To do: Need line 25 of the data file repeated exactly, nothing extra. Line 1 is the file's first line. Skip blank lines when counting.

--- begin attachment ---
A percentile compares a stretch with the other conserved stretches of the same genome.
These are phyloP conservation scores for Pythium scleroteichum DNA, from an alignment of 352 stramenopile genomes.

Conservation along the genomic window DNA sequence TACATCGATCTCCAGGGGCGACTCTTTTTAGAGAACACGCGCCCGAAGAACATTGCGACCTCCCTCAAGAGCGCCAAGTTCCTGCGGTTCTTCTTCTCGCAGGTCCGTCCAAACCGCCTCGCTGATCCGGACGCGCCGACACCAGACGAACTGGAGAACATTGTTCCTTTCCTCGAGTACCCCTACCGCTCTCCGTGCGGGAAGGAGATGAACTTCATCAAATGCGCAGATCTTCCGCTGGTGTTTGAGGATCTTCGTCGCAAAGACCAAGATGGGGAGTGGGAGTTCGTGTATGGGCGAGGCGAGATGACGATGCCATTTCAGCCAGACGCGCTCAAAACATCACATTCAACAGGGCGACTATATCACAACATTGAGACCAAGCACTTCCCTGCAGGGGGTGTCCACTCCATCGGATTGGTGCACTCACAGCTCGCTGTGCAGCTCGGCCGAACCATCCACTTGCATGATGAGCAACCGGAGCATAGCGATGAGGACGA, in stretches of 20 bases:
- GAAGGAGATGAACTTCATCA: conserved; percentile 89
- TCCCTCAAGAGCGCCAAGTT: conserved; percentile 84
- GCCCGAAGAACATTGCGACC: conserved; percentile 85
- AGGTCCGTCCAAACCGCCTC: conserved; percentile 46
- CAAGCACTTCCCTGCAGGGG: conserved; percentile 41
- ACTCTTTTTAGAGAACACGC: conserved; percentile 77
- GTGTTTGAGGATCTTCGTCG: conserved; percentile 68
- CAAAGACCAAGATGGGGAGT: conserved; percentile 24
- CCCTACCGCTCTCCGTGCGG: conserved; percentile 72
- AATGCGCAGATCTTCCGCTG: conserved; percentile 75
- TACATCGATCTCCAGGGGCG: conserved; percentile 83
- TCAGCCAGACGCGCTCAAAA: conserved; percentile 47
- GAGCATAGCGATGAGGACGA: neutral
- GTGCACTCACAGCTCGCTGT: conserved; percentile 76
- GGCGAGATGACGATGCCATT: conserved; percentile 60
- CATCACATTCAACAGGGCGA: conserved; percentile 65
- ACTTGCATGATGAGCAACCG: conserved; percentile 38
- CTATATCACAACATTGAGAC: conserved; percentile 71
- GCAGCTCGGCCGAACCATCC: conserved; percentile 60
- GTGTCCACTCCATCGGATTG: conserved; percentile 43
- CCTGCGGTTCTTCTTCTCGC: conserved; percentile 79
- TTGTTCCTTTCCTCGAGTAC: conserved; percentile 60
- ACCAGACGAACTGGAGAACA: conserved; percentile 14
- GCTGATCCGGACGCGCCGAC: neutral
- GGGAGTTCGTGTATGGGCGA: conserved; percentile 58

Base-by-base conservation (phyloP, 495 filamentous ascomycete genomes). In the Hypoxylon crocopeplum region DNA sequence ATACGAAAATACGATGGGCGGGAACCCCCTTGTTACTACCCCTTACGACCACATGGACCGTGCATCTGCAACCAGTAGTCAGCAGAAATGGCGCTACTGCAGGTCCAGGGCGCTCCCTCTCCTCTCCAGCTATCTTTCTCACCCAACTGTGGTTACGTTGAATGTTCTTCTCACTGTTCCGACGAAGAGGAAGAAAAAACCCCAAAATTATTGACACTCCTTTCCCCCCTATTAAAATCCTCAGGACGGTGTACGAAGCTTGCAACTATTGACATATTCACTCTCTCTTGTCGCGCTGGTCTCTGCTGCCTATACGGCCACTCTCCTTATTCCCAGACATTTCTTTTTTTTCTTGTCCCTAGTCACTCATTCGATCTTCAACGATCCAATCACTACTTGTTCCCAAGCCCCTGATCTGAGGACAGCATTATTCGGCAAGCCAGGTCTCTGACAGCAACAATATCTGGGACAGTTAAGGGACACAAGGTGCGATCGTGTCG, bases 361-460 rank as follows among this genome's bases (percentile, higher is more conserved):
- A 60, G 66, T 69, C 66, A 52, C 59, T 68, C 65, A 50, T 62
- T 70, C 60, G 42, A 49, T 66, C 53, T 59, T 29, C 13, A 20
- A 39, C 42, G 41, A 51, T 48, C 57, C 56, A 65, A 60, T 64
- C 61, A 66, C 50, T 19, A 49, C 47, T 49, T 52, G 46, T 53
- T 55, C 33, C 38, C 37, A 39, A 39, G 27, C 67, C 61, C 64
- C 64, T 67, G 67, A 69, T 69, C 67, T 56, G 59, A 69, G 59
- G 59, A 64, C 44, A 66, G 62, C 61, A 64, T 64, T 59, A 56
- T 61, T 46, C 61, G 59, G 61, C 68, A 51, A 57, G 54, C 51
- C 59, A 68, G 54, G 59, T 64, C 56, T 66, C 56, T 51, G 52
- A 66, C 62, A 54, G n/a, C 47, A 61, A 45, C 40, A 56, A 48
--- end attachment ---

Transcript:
- TTGTTCCTTTCCTCGAGTAC: conserved; percentile 60